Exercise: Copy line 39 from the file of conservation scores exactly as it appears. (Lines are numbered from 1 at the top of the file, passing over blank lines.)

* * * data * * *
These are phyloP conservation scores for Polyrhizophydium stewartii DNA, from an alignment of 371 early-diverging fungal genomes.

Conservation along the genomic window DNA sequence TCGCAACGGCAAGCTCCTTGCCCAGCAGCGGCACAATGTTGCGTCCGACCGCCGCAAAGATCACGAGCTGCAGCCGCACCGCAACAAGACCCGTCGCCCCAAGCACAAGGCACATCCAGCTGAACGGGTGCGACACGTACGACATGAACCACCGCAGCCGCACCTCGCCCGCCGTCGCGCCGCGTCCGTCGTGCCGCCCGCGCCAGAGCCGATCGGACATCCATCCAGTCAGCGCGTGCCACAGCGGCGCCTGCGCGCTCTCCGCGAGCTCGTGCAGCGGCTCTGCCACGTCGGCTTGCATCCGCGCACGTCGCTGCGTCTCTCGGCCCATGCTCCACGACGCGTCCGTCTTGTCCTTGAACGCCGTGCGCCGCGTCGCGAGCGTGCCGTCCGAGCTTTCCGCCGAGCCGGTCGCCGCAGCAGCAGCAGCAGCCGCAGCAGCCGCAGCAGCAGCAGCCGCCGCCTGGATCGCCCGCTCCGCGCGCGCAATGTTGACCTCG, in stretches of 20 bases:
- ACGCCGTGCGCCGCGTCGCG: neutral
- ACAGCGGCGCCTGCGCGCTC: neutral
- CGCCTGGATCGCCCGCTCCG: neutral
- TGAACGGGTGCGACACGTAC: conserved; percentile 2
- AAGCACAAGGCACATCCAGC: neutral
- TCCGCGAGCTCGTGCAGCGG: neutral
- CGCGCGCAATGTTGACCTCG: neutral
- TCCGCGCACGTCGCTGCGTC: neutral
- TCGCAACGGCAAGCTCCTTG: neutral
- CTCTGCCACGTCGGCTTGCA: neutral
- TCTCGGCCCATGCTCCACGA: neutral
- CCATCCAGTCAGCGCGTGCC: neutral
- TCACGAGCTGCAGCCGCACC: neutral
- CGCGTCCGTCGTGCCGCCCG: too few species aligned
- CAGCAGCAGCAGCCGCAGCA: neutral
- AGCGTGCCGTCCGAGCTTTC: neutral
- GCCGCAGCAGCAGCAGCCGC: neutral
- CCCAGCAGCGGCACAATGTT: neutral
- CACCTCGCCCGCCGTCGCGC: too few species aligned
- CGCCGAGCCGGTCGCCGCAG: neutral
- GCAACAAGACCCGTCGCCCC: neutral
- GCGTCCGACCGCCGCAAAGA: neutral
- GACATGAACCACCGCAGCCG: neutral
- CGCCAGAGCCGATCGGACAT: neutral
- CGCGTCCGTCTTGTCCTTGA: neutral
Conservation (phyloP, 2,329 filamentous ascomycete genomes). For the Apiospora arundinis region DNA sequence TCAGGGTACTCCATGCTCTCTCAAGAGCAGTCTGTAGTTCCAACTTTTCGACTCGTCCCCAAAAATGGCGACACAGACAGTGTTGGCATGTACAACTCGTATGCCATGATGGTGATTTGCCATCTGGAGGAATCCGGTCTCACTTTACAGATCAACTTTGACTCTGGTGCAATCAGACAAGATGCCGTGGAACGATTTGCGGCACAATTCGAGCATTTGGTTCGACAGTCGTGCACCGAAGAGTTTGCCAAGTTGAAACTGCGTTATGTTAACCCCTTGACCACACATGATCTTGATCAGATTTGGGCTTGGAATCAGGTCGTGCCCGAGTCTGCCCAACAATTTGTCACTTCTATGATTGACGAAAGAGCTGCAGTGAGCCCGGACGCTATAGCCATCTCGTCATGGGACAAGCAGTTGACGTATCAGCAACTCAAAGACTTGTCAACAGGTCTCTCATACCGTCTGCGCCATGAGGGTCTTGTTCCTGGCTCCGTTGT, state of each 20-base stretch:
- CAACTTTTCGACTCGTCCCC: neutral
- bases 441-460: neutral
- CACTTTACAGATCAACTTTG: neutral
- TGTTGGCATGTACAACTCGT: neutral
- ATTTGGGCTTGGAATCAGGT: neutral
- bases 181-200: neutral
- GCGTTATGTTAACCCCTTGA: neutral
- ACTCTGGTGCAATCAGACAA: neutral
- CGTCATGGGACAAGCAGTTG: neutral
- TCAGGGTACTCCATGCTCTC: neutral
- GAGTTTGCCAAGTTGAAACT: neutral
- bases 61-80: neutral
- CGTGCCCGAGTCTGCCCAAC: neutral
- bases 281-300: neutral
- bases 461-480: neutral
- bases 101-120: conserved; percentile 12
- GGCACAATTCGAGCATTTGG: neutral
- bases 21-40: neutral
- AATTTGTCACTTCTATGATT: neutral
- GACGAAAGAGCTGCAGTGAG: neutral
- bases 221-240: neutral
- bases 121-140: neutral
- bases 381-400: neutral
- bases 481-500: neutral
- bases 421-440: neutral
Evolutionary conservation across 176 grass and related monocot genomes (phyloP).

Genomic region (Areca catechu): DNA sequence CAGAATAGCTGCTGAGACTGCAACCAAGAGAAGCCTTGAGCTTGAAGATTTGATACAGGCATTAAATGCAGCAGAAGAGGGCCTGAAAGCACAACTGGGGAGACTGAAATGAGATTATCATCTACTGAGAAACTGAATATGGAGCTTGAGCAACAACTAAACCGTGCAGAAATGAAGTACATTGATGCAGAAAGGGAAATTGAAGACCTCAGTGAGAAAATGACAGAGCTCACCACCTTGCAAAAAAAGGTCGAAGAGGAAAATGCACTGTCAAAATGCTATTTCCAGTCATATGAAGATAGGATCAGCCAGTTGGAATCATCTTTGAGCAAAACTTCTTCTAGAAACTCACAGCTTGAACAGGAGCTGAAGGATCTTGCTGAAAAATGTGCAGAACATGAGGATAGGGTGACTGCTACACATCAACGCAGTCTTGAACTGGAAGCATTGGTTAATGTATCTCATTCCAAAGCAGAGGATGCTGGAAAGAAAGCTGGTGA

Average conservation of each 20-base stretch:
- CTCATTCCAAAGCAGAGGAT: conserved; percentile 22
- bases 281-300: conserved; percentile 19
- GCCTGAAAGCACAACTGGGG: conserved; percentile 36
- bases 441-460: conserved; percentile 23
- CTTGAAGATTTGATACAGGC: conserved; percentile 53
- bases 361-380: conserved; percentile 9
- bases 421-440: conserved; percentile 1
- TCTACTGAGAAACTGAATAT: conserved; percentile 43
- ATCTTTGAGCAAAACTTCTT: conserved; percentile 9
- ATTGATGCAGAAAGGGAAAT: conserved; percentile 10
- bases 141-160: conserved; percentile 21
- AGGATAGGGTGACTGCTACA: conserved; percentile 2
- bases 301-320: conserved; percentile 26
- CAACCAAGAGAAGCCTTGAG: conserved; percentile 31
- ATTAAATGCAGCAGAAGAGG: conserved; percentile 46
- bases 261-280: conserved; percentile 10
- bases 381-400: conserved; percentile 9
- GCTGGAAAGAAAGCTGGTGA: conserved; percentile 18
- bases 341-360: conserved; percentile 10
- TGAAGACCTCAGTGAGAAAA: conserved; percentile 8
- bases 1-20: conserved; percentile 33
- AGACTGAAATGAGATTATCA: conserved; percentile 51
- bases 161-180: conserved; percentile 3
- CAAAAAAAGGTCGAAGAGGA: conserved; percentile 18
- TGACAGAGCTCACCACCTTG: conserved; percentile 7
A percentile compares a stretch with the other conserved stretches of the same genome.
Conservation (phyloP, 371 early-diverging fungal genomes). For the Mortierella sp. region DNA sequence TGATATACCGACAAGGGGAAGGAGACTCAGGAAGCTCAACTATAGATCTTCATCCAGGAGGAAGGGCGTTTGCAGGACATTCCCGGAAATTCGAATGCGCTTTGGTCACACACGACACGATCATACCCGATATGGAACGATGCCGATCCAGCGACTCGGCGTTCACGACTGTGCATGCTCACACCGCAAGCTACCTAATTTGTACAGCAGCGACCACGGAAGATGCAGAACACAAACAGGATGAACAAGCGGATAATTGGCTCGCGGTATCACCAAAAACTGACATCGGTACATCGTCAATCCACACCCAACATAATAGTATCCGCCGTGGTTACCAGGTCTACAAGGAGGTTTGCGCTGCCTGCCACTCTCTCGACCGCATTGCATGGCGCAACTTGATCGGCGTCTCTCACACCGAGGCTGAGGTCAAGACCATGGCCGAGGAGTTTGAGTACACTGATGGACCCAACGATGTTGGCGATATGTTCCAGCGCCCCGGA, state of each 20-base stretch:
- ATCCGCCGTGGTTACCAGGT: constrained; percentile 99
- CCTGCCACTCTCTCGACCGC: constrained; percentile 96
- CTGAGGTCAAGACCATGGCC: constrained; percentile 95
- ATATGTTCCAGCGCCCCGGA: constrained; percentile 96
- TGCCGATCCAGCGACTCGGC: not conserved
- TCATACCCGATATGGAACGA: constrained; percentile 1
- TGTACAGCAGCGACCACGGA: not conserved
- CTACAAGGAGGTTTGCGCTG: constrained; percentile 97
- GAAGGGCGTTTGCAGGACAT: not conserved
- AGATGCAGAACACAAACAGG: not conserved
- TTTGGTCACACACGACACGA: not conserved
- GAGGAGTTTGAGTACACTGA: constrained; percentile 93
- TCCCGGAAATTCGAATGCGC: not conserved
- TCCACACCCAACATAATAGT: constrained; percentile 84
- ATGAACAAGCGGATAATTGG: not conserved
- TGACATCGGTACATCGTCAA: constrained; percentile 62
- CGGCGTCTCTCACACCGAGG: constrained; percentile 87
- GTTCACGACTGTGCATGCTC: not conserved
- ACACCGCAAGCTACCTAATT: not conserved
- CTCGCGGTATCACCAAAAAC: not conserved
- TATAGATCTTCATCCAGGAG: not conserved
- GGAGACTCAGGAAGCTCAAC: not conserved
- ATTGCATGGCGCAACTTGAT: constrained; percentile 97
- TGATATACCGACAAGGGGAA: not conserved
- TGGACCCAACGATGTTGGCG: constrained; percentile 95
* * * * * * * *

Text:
- GAGTTTGCCAAGTTGAAACT: neutral